The combined ratio for the property/casualty insurance industry became slightly worse in the first half of 2014, as net investment income declined and weak operating income continued. But net income rose a bit, thanks to a jump in realized capital gains, according to a new report from ISO, a Verisk Analytics business, and the Property Casualty Insurers Association of America (PCI).
Specifically, realized capital gains on investments for the industry hit $7.2 billion in the 2014 first half, up $3.3 billion over the same period a year ago. If you add net investment income to the equation, overall net investment gains reached $30.1 billion, 11 percent higher than the $27.1 billion achieved in the first six months of 2013. All of this helped net income after taxes reached $26 billion, up $1.6 billion from the $24.4 billion generated in the first six months of 2013.
Insiders are keeping a close watch on the p/c industry’s collective drop in net investment income, which hit $23 billion in the first half of 2014, down $300 million from $23.3 billion produced in the first-half of 2013. They’re also concerned about pretax operating income, which shrank to $23.9 billion in the first half of 2014, $1.9 billion lower than the same period in 2013. This drop, they said, stemmed from a $1.9 billion drop in net gains on underwriting, plus the declines in net investment and other income.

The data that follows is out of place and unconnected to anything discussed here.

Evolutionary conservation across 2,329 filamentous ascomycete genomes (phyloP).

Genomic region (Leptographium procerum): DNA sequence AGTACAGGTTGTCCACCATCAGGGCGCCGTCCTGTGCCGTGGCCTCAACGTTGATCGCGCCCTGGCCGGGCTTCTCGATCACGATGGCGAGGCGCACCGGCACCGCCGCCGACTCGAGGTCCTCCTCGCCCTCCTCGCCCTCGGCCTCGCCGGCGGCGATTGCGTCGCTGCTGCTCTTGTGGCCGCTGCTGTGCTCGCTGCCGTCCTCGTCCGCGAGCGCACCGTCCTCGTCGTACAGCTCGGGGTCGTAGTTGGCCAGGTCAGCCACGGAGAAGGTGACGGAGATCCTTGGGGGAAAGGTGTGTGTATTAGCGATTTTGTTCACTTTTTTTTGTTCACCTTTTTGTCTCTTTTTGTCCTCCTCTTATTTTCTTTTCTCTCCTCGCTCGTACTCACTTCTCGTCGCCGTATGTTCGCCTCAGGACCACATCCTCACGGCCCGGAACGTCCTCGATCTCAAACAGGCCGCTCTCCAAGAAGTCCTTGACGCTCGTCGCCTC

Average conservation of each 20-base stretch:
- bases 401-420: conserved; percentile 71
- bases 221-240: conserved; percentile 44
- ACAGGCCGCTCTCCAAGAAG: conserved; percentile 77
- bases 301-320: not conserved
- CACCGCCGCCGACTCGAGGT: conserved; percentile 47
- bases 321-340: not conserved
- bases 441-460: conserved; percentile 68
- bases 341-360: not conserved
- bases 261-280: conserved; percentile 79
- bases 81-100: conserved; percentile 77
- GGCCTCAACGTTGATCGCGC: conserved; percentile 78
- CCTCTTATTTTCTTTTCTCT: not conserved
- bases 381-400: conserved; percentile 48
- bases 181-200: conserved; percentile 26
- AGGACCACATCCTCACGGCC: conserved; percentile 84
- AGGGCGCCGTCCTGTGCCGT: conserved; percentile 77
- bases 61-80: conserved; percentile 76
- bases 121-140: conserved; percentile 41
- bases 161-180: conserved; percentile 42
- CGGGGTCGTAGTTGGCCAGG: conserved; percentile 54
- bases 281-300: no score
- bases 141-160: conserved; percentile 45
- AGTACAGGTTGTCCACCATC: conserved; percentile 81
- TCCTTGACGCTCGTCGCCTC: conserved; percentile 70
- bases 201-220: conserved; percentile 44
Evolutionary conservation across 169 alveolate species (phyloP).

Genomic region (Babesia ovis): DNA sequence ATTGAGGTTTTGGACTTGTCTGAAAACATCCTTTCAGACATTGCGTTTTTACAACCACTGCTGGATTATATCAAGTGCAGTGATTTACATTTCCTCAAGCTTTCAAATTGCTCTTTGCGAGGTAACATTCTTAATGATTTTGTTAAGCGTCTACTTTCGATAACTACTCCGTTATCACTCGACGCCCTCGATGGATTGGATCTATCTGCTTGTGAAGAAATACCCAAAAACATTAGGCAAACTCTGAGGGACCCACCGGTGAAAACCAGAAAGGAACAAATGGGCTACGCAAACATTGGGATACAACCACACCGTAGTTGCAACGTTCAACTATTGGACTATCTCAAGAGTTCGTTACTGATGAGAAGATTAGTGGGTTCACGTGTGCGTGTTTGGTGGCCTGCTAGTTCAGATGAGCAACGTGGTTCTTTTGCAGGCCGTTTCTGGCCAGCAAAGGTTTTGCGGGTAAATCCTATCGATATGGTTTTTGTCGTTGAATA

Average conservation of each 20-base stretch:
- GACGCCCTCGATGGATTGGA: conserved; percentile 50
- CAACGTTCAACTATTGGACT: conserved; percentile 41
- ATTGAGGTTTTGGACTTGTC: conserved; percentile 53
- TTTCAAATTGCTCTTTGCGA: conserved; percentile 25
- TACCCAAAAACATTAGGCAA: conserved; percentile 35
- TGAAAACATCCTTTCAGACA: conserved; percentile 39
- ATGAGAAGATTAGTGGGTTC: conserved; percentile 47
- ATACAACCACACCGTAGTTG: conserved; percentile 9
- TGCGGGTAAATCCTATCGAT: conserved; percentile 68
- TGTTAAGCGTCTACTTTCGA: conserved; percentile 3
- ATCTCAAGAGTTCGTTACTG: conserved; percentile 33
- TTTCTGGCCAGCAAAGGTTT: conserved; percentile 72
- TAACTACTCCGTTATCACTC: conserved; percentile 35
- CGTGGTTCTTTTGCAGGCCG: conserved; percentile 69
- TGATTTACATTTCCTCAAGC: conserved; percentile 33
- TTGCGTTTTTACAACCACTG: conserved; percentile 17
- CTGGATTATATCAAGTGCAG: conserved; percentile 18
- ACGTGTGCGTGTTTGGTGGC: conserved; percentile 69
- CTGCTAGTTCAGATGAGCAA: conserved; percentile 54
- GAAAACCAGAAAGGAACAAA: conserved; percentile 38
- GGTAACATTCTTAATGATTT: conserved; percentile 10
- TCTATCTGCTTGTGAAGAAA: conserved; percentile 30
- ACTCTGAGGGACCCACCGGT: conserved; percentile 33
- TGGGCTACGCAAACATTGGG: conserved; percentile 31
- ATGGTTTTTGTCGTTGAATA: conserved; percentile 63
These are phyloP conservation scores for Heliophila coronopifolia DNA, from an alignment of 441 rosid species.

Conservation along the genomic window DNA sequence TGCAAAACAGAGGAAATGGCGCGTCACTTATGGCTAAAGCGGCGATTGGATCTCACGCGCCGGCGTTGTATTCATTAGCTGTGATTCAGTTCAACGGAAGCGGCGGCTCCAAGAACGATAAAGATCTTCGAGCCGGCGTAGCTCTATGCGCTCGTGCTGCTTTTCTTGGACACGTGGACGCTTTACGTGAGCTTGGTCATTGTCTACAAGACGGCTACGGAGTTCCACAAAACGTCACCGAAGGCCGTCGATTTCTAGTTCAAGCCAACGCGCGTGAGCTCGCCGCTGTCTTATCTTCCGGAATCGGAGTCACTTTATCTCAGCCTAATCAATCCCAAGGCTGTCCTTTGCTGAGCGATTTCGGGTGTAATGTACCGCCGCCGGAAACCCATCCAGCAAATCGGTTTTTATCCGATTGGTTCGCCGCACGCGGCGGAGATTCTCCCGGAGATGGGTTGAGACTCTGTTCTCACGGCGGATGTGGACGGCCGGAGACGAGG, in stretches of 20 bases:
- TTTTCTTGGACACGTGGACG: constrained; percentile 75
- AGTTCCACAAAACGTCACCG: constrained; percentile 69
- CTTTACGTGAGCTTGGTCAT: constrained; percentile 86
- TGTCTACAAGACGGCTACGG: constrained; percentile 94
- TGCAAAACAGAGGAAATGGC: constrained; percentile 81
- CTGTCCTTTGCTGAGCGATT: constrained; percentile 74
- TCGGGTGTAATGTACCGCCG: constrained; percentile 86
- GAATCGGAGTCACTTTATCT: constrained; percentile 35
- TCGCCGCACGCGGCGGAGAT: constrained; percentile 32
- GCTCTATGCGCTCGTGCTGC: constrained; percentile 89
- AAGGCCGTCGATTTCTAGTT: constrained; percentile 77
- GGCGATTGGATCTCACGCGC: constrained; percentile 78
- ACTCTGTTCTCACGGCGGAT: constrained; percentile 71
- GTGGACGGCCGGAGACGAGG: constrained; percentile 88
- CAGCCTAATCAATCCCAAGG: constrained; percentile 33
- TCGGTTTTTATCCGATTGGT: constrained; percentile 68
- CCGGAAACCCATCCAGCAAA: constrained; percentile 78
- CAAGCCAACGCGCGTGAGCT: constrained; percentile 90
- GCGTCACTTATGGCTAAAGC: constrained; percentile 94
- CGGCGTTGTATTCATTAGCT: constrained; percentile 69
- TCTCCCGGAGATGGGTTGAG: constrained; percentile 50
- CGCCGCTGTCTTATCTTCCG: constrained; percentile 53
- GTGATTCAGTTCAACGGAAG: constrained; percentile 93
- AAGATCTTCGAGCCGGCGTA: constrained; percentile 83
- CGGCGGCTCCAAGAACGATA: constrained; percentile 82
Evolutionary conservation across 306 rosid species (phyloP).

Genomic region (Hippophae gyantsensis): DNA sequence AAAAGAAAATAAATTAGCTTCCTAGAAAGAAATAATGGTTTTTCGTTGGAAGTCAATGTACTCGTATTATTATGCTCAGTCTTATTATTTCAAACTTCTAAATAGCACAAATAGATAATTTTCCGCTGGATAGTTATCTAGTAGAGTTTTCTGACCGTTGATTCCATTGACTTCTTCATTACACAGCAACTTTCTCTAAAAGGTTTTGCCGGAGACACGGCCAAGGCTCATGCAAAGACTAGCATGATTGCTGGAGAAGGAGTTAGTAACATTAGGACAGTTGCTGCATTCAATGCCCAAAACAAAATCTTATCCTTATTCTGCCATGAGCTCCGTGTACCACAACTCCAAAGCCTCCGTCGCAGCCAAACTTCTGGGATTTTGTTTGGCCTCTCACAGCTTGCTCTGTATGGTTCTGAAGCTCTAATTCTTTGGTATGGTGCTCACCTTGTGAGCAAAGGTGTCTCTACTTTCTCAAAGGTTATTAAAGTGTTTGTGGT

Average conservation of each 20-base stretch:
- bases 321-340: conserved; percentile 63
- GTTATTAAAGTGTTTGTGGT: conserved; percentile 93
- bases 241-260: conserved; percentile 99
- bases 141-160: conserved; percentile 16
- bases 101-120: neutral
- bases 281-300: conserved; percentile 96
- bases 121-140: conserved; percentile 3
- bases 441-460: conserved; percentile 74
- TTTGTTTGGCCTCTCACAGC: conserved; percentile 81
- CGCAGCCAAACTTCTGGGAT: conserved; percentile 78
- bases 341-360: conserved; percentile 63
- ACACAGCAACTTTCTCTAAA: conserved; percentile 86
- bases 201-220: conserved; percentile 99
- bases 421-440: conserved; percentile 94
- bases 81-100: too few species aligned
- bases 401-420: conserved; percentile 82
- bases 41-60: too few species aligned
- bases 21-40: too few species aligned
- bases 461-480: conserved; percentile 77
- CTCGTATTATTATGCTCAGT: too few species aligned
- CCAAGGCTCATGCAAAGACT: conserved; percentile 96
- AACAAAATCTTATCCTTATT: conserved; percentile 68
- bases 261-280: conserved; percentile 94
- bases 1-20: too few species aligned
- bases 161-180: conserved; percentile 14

“While insurers’ net income rose modestly in first-half 2014, the deterioration in underwriting results and the drop in investment income both raise questions about the quality or sustainability of insurers’ earnings,” Michael Murray, ISO’s assistant vice president for financial analysis, said in a statement. “Other factors raising questions about the quality or sustainability of earnings include the extent to which underwriting results benefited from favorable reserve development and the extent to which insurers’ net income benefited from realized capital gains dependent on developments in financial markets.”
Murray added that insurers’ overall rate of return remained “subpar” versus long-term historical norms, and that insurers now need much better underwriting results to be as profitable as they were in the past.
For example, insurers reported a 7.8 percent annualized rate of return on average surplus for the first six months of 2014. That is down from the 9 percent average overall rate of return “for the 55 years from the start of ISO’s annual data in 1959 to 2013,” Murray said. That is the case, he noted, even though the 98.9 combined ratio for the first half of 2014 was 5 percentage points better than the 103.9 average combined ratio for the past 55 years.
As well, policyholders’ surplus soared to $671.6 billion as of June 30, 2014, up $18.2 billion from the $653.4 billion at the end of 2013. Policyholders’ surplus is now at a record high and bodes well for the industry, Robert Gordon, PCI senior vice president for policy development and research, said in a statement.
Below, we’ve listed numbers from the report in detail: